OpenText™ SHA-2 Certificate Migration

At OpenText, the security and privacy of our customers' information is our top priority.

With recent advances in cryptographic attacks, network security experts have warned that using SHA-1 certificates could allow an attacker to spoof content, perform phishing attacks, or perform "man-in-the-middle" attacks.

Although this potential vulnerability is not with OpenText™ Trading Grid™, OpenText Information Exchange, OpenText EasyLink GMS or OpenText EasyLink ICC.Net, we are issuing this advisory as part of our ongoing effort to help maintain the highest levels of data integrity and security for our customers.

Read OpenText’s SHA-2 Certificate Migration Advisory

OpenText™ Trading Grid™ and Information Exchange customers:

OpenText™ EasyLink Customers:

Frequently Asked Questions

Download FAQ:

What is SHA-2?

SHA-2 is a cryptographic hash algorithm that was first published by the U.S. National Security Agency in 2001. SHA stands for Secure Hash Algorithm. SHA hash functions are used in security applications and protocols such as TLS and SSL, and in conjunction with public-key algorithms for both encryption and digital signatures.


Why is OpenText transitioning from SHA-1 to SHA-2 certificates?

With recent advances in cryptographic attacks, network security experts have warned that using SHA-1 certificates could allow an attacker to spoof content, perform phishing attacks, or perform “man-in-the-middle” attacks. Although this potential vulnerability is not with the OpenText™ Trading Grid™, OpenText Information Exchange, OpenText EasyLink GMS or OpenText EasyLink ICC.Net, we are moving to SHA-2 certificates as part of our ongoing effort to help maintain the highest levels of data integrity and security for our customers.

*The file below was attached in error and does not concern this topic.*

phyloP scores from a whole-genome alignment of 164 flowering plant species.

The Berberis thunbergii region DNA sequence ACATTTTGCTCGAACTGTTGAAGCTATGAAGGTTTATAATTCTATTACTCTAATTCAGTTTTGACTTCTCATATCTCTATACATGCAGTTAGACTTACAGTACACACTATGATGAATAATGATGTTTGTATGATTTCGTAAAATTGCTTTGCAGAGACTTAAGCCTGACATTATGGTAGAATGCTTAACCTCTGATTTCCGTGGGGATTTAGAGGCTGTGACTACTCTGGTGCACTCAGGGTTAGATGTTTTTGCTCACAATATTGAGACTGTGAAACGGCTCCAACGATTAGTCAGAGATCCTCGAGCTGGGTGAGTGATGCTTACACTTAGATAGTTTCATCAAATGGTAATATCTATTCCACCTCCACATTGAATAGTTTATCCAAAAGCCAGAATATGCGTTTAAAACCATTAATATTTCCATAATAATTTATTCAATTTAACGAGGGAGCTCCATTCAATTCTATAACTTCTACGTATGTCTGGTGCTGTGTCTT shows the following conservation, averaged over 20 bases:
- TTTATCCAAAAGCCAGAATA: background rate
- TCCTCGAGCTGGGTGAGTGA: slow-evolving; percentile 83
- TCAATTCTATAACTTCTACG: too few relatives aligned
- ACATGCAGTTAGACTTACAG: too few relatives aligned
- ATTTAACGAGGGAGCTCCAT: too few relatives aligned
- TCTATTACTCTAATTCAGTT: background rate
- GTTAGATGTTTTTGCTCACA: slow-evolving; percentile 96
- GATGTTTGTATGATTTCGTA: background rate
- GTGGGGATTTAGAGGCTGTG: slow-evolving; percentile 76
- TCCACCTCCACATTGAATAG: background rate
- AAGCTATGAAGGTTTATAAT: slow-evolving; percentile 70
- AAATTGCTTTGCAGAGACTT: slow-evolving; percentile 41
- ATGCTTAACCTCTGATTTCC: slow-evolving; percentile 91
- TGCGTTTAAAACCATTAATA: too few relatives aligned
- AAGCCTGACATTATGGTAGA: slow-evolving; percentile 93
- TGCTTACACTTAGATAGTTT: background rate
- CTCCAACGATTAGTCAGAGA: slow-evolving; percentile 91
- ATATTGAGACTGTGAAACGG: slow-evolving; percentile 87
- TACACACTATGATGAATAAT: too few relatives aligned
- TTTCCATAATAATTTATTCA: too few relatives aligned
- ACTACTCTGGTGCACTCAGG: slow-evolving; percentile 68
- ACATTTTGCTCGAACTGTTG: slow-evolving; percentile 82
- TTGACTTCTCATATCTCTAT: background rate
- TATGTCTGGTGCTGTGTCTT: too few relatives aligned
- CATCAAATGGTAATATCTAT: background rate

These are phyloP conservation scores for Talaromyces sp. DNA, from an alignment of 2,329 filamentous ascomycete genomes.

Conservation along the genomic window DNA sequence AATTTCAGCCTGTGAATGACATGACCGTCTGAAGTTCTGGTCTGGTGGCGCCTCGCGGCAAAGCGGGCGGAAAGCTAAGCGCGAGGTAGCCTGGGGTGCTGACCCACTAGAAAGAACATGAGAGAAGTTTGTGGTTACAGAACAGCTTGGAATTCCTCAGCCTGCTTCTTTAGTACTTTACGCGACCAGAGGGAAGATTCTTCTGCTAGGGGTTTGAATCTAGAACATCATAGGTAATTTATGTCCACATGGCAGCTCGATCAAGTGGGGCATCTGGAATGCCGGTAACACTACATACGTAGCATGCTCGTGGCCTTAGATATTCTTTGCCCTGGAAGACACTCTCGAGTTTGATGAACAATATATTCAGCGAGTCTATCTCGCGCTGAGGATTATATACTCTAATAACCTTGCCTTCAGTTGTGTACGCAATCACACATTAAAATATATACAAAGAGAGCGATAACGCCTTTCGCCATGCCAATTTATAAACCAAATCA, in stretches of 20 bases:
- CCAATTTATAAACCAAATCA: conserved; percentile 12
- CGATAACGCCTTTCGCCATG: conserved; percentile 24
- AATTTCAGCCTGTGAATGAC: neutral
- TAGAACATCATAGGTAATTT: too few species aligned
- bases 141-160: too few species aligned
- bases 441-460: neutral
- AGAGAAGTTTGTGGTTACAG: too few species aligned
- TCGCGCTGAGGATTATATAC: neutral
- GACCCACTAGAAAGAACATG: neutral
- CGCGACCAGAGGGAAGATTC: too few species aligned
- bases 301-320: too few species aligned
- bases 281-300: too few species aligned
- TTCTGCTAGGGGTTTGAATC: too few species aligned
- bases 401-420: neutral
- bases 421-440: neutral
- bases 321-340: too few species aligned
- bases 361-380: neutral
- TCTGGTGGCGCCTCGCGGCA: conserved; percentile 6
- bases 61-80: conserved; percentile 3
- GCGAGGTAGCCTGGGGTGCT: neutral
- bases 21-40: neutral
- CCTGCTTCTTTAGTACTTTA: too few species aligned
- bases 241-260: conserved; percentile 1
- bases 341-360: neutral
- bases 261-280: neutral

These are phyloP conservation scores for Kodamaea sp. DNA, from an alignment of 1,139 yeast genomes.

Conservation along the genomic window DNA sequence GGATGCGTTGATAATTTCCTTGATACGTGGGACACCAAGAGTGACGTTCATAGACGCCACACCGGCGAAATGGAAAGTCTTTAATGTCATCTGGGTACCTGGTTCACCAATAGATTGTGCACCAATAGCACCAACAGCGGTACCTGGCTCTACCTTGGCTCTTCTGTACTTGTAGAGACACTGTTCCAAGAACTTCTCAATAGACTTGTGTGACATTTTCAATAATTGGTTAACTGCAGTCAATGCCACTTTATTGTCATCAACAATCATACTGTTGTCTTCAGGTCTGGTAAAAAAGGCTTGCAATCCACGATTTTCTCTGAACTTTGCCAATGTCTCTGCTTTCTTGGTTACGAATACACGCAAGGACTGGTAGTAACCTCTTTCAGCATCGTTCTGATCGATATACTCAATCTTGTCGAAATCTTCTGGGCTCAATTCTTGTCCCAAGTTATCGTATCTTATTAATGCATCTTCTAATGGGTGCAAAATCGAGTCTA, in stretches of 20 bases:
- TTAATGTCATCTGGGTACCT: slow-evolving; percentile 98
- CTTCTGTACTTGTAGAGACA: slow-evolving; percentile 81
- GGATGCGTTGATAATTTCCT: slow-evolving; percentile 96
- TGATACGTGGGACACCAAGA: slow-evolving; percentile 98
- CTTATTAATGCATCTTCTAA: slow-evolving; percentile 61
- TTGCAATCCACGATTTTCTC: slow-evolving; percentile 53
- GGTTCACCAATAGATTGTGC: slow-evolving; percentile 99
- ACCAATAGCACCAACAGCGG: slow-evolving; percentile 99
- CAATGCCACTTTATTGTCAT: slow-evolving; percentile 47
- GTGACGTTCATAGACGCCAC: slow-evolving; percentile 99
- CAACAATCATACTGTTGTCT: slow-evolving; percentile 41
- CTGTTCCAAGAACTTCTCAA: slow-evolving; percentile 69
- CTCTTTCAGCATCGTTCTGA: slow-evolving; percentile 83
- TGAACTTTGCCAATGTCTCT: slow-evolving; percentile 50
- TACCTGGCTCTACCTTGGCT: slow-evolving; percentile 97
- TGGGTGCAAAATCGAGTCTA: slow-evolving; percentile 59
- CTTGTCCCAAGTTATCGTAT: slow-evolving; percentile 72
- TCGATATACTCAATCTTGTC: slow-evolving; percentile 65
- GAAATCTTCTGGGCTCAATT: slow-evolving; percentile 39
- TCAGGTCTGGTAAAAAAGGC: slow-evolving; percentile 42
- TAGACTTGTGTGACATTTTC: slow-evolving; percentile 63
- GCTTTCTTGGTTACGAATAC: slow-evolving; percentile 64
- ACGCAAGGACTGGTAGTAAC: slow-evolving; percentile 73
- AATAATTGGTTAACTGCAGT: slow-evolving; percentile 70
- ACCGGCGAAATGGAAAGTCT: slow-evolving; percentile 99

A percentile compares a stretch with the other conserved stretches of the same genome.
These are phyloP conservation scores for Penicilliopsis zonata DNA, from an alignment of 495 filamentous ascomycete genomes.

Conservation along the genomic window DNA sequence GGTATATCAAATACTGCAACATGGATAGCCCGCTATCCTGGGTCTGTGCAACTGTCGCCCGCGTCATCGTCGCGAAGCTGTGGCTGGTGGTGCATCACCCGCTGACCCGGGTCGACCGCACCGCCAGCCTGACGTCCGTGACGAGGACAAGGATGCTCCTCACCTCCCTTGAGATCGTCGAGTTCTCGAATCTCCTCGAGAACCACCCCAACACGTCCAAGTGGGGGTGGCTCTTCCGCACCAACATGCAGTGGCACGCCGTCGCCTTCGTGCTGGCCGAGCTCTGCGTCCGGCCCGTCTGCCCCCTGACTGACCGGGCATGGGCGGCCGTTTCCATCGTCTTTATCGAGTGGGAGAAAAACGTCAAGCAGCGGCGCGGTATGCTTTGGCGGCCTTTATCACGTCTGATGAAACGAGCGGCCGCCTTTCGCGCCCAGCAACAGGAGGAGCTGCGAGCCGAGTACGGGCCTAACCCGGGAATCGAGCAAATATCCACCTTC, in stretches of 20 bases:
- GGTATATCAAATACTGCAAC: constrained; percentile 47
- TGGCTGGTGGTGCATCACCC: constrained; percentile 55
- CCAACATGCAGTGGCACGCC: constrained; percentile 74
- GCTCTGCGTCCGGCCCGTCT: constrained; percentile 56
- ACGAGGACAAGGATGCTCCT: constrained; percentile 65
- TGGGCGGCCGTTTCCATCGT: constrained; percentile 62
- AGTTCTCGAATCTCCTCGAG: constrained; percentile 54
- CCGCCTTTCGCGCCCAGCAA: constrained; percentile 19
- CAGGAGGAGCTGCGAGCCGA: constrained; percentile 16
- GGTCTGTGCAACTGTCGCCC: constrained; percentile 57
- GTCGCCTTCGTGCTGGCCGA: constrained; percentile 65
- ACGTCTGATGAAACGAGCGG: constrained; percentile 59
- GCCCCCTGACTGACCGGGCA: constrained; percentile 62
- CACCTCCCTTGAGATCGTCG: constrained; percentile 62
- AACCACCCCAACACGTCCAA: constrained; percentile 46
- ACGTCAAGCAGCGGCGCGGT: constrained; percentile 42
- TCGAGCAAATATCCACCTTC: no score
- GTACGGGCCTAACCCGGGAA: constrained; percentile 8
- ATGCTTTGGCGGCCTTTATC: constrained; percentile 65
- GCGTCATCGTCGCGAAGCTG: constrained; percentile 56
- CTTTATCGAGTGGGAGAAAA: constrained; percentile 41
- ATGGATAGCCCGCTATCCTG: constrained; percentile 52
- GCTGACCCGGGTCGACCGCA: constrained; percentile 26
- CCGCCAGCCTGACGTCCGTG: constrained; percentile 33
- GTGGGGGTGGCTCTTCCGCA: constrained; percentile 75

The encryption hash used in SHA-2 is significantly stronger and not subject to the same vulnerabilities as SHA-1.

To find out if your internal systems support SHA-2, please visit: https://www.digicert.com/sha-2-compatibility.htm


What is OpenText doing to move to SHA-2?

OpenText will start renewing all certificates as SHA-2 when the current certificate expires. We plan to completely transition from SHA-1 to SHA-2 certificates by January 1, 2017, the date by which Microsoft® has announced they will cease their support for SHA-1 certificates. SHA-2 certificates will be issued by our current certificate authority Comodo.

Note: We reserve the right to upgrade pre-production environment certificates before they expire to allow customers time to test with their trading partners.


How does this affect me?

If you or your trading partner uses FTPS, AS2, RosettaNet, OFTP, MQ, AS3 or another protocol to establish a digitally signed or encrypted message exchange connection with the Trading Grid™, Information Exchange, EasyLink GMS, or EasyLink ICC.Net, OpenText recommends that you begin preparing to replace your SHA-1 certificates with SHA-2 certificates to enhance security protections.


What do I need to do?

To prepare for this change and help ensure a smooth certificate renewal process: